The native of Blainville, Que., had a chance to score the upset in a hard-fought marathon on the showcase court at Crandon Park but sent a forehand long in the tenth game of the final set and fell 4-6, 6-4, 7-6 (5).
"You have to close out these tough matches," Wozniak said. "I had that match point against her but I wasn't able to stay mentally tough. You need to keep fighting.
"We both played well. It was a matter of converting on the important points."
Williams, who won a trio of Miami titles starting 14 years ago and whose ranking has dropped to 134 as she plays for the first time since the US Open, managed to hang on in a match featuring 32 break points and 14 conversions.
Wozniak served for the match at 5-4 in the final set, but dumped a forehand in the net. Talking later about the situation, Williams claimed to be unaware Wozniak had been so close to victory.
"She had match point?" Williams said. "Oh no. Thank God I'm oblivious to the score a lot of times."
The tiebreaker swung Williams' way when she smacked an overhead that clipped the net cord before landing softly for a winner and a 4-2 lead. On the final point, she somehow found the strength to whack a powerful service winner.
"That's the serve I wanted — just a big one to hopefully force the issue," Williams said. "Thank God it went in. Wow."
She'll need to recover quickly for a fourth-round match Monday night against No. 15-seeded Ana Ivanovic, who beat No. 20 Daniela Hantuchova 6-2, 7-6 (2).
"It's never easy in the intense moments, a lot goes on in the mind," said Wozniak. "You are fighting and you want every point so badly, you want to make an ace or hit a winner. This was a tough one to lose."
Wozniak — ranked 65th in the world — had never faced the elder Williams sister but had defeated her sister Serena in a 2008 Stanford semifinal on the way to that title. Wozniak came to Miami with confidence after winning a lower-level event last week in Nassau, Bahamas.
Wozniak opened with authority as she broke Williams in the first game but was then forced to save six break points on her first two service games to maintain the margin.
Wozniak struck 30 winners and had 39 unforced errors, compared to 70 unforced for Williams.
"Overall it was positive, so I can't be too disappointed, even if I am right now," said Wozniak. "I came close against a top player, but I have to win these matches."
Williams has ben suffering with an immune system disease which saps her energy and was playing in he first event since the US Open.
The three-set victory was her second in less than 48 hours.
"I just kept coming back," Williams said. "I tried not to let anything discourage me."
Other winners included Rafael Nadal, bidding for his first Key Biscayne title, and two-time champion Victoria Azarenka.
Nadal, seeded No. 2, defeated 33-year-old Radek Stepanek 6-2, 6-2 and has lost only six games in two rounds.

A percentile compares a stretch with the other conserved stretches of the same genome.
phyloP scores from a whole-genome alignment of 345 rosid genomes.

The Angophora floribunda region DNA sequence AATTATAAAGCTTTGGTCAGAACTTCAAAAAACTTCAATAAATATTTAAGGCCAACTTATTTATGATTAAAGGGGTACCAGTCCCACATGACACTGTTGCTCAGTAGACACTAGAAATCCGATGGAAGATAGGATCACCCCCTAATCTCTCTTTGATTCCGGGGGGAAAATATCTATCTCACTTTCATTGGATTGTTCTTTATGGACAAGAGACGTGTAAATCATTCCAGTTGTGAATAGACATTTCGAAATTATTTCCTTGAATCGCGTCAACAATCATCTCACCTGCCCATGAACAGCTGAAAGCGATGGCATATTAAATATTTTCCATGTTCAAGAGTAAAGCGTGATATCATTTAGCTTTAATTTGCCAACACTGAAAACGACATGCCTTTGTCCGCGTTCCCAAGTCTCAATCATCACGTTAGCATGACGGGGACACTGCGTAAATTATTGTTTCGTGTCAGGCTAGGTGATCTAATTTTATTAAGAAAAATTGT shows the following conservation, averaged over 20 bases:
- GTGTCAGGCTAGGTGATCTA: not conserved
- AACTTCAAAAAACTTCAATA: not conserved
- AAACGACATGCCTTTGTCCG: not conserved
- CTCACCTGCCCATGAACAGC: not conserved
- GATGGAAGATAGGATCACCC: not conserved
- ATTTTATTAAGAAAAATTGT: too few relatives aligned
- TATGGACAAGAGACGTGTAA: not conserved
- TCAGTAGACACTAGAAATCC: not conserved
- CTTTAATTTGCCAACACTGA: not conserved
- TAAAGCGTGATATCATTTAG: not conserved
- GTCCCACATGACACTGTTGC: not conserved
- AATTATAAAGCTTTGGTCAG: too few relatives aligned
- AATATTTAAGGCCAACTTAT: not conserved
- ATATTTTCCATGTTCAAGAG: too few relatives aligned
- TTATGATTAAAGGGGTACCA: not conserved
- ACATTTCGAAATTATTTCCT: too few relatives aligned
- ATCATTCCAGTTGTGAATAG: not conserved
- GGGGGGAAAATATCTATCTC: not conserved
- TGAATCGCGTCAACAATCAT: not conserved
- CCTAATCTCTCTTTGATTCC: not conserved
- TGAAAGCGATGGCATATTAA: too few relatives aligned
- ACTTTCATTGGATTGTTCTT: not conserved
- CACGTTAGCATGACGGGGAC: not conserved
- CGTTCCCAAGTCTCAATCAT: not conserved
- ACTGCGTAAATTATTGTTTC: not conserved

"Good, solid start of the tournament," Nadal said. "Two good matches, comfortable wins."
The top-ranked Azarenka improved to 25-0 this year by beating wild card Heather Watson 6-0, 6-2.
No. 4-seeded Andy Murray, the 2009 champion, advanced in a walkover when Canadian Milos Raonic withdrew because of a sprained right ankle. Raonic said he doesn't believe the injury is serious.
The No. 10-seeded Isner, coming off a runner-up finish at Indian Wells a week ago, lost to No. 19 Florian Mayer, 6-4, 6-2.
Grigor Dimitrov advanced by upsetting No. 7 Tomas Berdych 6-3, 2-6, 6-4 for his first win over a top 10 opponent at the 10th time of trying.
No. 9 Janko Tipsarevic beat No. 18 Alexandr Dolgopolov 6-4, 5-7, 6-2.
In other women's play, wild card Garbine Muguruza Blanco eliminated No. 24 Flavia Pennetta 6-2, 1-6, 7-6 (6). No. 7 Marion Bartoli eliminated Simona Halep 6-4, 7-6, (6).
On a sweltering spring afternoon, Williams looked lethargic at the outset, struggled with an erratic forehand and kept falling behind. She played with straps on her right ankle and right calf, and often seemed a step late to the ball.
"Wake up, Venus!" a fan shouted in the second set. Serena, who plays her fourth-round match Monday, watched solemnly from the club section of the stadium.
"I didn't feel that great, and I was kind of starting to panic," Venus said. "I needed to calm down and try to figure out a strategy that was going to work a little better than what I was doing at the moment."
She managed to pull even after two sets, then fell behind 4-2 in the third set and looked increasingly weary. During one changeover she hung her head for 15 seconds before slowly lifting it to take sips from two drink bottles.
Wozniak looked fresher, but the wild card from Canada couldn't serve out the match. Instead, the opportunity unnerved her. She hit consecutive double-faults and committed unforced errors on the game's final three points, which made it 5-all.
Play continued for another half hour before another match point, this one held by Williams. After her service winner clinched the victory, she managed to raise both fists and muster a smile.
A former No. 1 and seven-time Grand Slam singles champion, Williams is ranked No. 134 and needed a wild card to enter the tournament. She's trying to improve her ranking enough in the coming weeks to qualify for the London Olympics.
"Whenever things look bleak, I think about the Olympics," Williams said. "That keeps me motivated."
— with files from The Associated Press.